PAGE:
By the 1940s, however, automobile-caused smog was a major issue in Los Angeles. Other cities followed around the country until early in the 20th century, when the short lived Office of Air Pollution was created under the Department of the Interior. Extreme smog events were experienced by the cities of Los Angeles and Donora, Pennsylvania in the late 1940s, serving as another public reminder. Air pollution would continue to be a problem in England, especially later during the industrial revolution, and extending into the recent past with the Great Smog of 1952.

Exhaust gas

Researchers from the University of California, Los Angeles School of Public Health say preliminary results of their statistical study of children listed in the California Cancer Registry born between 1998 and 2007 found that traffic pollution may be associated with a 5% to 15% increase in the likelihood of some cancers. A World Health Organization study found that diesel fumes cause an increase in lung cancer. The California Air Resources Board (C.A.R.B.) found in studies that 50% or more of the air pollution (smog) in Southern California is due to car emissions.

History of Los Angeles

Los AngelesLos Angeles, Californiacity of Los Angeles
Rivers in the Desert: William Mulholland and the Inventing of Los Angeles. (1993). 303 pp. Davis, Mike. City of Quartz: Excavating the Future in Los Angeles. (1990). 462 pp. Desfor, Gene, and Roger Keil. Nature And The City: Making Environmental Policy In Toronto And Los Angeles (2004) 290pp. Deverell, William, and Greg Hise. Land of Sunshine: An Environmental History of Metropolitan Los Angeles (2006) 350 pages excerpt and text search. Dewey, Scott Hamilton. Don't Breathe the Air: Air Pollution and U.S. Environmental Politics, 1945–1970. (2000). 321pp., focuses on LA smog. Hise, Greg. Magnetic Los Angeles: Planning the Twentieth-Century Metropolis. (1997). 294 pp.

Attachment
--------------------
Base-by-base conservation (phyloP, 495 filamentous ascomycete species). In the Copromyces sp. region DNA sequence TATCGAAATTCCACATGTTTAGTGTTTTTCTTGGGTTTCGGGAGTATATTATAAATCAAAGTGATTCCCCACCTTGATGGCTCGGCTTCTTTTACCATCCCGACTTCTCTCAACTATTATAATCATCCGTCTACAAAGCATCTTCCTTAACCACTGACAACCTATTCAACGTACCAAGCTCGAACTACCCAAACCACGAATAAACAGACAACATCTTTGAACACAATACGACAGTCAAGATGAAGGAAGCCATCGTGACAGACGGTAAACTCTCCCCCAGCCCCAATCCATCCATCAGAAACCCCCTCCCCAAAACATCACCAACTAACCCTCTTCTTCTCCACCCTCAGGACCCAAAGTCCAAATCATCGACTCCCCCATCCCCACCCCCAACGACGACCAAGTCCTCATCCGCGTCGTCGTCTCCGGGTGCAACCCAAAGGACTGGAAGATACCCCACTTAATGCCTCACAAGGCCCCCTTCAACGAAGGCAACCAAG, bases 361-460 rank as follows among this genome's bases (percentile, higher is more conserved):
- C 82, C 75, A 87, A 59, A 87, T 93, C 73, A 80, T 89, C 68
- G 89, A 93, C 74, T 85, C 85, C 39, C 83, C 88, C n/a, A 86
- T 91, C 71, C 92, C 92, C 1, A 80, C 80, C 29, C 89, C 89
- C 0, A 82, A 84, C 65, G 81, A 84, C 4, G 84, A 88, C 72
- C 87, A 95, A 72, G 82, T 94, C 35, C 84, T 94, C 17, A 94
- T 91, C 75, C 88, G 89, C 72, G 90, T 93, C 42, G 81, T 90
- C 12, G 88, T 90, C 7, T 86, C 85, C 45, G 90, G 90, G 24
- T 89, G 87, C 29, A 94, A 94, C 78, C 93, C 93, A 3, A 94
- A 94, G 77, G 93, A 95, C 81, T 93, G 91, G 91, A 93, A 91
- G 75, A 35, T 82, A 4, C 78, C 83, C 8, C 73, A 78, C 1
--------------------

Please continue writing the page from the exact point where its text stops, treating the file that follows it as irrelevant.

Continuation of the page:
High-occupancy vehicle lane

high-occupancy vehicleHOVHOV lanes
Also during the early 1970s, ridesharing was recommended for the first time as a tool to mitigate air quality problems. The 1970 Clean Air Act Amendments established the National Ambient Air Quality Standards and gave the Environmental Protection Agency (EPA) substantial authority to regulate air quality attainment. A final control plan for the Los Angeles Basin was issued in 1973, and one of its main provisions was a two-phase conversion of 184 mi of freeway and arterial roadway lanes to bus/carpool lanes and the development of a regional computerized carpool matching system.

Environmental Defense Fund

Environmental DefenseThe Environmental Defense FundClimate Corps
The goal is to help reduce methane emissions by 45% by 2025. Funding for the project comes from The Audacious Project, an initiative of the worldwide TED conference group. While MethaneSAT will offer a big-picture view, a complementary satellite by the California Air Resources Board will help identify point-source greenhouse gas emissions. The CARB satellite project was announced in September 2018 at the Global Climate Action Summit in San Francisco by California Governor Jerry Brown: “With science still under attack and the climate threat growing, we’re launching our own damn satellite".

Aliso Canyon gas leak